They pretty much said that they want house prices to not increase so much, but still increase a bit. What I don't quite get is the mental and emotional convolutions one has to do in order to hold that position and the one that wants to address child poverty (let's not even pretend that adult poverty is a priority beyond job creation).

      • pat 1.2.1

        Yes , it must be difficult to maintain those contradictions (and still be trusted) but I guess thats what is considered a desirable skill in political circles.

      • Sabine 1.2.2

        Unless government – ruling class and opposition class – is getting real as to why people are poor, nothing much will get done. And in regards to the new weather patterns etc i can see it only go worse.

        We have lost more houses in two weeks to shit weather then we can build in several moths of sunshine.

        They- and of course again, NOT all but for the MOST part – are too insulated from their words vs deeds showmanship. They will get paid, if they are successful or not the same amount of money and perks. Being a polititian is a successful career goal for many who are learned enough to write policy but not skilled enough to actually implement. Then of course there is the other side, that flat out don't care and makes a living on the false premise of the rugged individual.

        Maybe it is time to look at different coalition partners, or at least explore the options and create a coalition of the willing by need, rather then the coalition of ideology by want?

        Because the actions of yesteryear have not worked and are obsolete in this world of global weather wreaking havoc on our existing infrastructures.

        Personally i believe the best we can do is emulate a sort of a Marai system, with small paces for people and amenities being a shared resource, and intergenerational living, as that too can keep living costs down – child and elder care just to name one being done by the community rather then a for profit corp.

      • Enough is Enough 1.2.3

        What I don't quite get is the mental and emotional convolutions one has to do in order to hold that position and the one that wants to address child poverty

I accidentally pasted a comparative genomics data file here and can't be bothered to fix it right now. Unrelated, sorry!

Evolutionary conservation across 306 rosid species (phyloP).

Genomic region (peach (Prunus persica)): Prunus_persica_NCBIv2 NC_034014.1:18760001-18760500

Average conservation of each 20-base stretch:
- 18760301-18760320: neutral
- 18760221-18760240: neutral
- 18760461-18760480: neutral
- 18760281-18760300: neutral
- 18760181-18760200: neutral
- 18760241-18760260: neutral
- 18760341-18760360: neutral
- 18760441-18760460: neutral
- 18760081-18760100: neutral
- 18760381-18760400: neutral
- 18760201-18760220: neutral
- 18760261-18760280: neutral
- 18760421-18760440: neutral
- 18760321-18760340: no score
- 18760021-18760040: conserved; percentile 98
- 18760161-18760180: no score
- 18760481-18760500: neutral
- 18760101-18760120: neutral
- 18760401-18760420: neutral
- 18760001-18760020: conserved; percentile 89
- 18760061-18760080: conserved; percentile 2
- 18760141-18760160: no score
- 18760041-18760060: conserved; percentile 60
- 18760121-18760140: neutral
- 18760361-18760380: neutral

Its called election 2023 Weka. The majority of the decsions that any government makes is at least partly made with a mind on winning the next election. Victory is more important than making the hard decsions.

        • weka 1.2.3.1

          yes but that doesn't tell me how they manage that internally as people.

          • Sabine 1.2.3.1.1

            They are not affected because they have no conflict about this. One is campaigning (emotional) the other is having won (mental). They will do what they must, and that is the best anyone can hope for. And by virtue of being whom they are, they expect to be protected from climate change and the economic outfall. After all, they are rich, connected, and certainly no peasants.

          • Grafton Gully 1.2.3.1.2

            They manage it having no life experience of poverty and the effect that has on the internal person. The values they support empowered them so why not others ? Democracy as practised in Aotearoa permits those most in need of state action to remain disadvantaged.

    • I don't think there is any quick fix that will crash house prices in the short term (there are long term supply fixes). Given that there are no quick house price fixes the govt (Labour) should address the reality that rental housing will accommodate a large percentage of the population for the long term. So issues like quality (not cold, damp, deadly), affordability, security of tenure… need to be addressed. IMO that means adopting the Austrian social housing model.
      https://www.wienerwohnen.at/wiener-gemeindebau/municipal-housing-in-vienna.html%22%7D%20–%3E%20%3Cfigure%20class=%22wp-block-embed%22%3E%3Cdiv%20class=%22wp-block-embed__wrapper

      • Molly 1.3.1

        Short Youtube video on how the Austrian model came about:

      • pat 1.3.2

        "I don't think there is any quick fix that will crash house prices in the short term"

        And yet bubbles burst….they dont slowly deflate, ipso facto it is indeed possible to collapse house prices quickly.

      • Craig Hall 1.3.3

        There are quick fixes, but they probably aren't practical or advisable.

        Passing legislation that houses may not be sold for more than RV or a percentage of RV, would be one way, and another would be going through with a lot more compulsory purchase at RV or just outright confiscation with no compensation if someone really wanted to crash the economy (decidedly not recommended).

        • pat 1.3.3.1

          It dosnt even need to be that radical…..bubbles are maintained by unrealistic expectations…..the government fuelled those expectations with their statements (and actions)…they can equally change those expectations.

    • Adrian Thornton 1.4

      I don't understand why people can't get it through their heads that Labour NZ are a third way free market liberal political party…that is is their core political ideology and the leaders of that party are all real believers in that political project…the way that they are dealing with housing exactly conforms to that economic ideology…in other words that is what people voted for…free market liberalism, Arden and Robertson have never pretended to be anything else.

      Turn Labour Left!

      Government kills off capital gains tax, won't happen on Jacinda Ardern's watch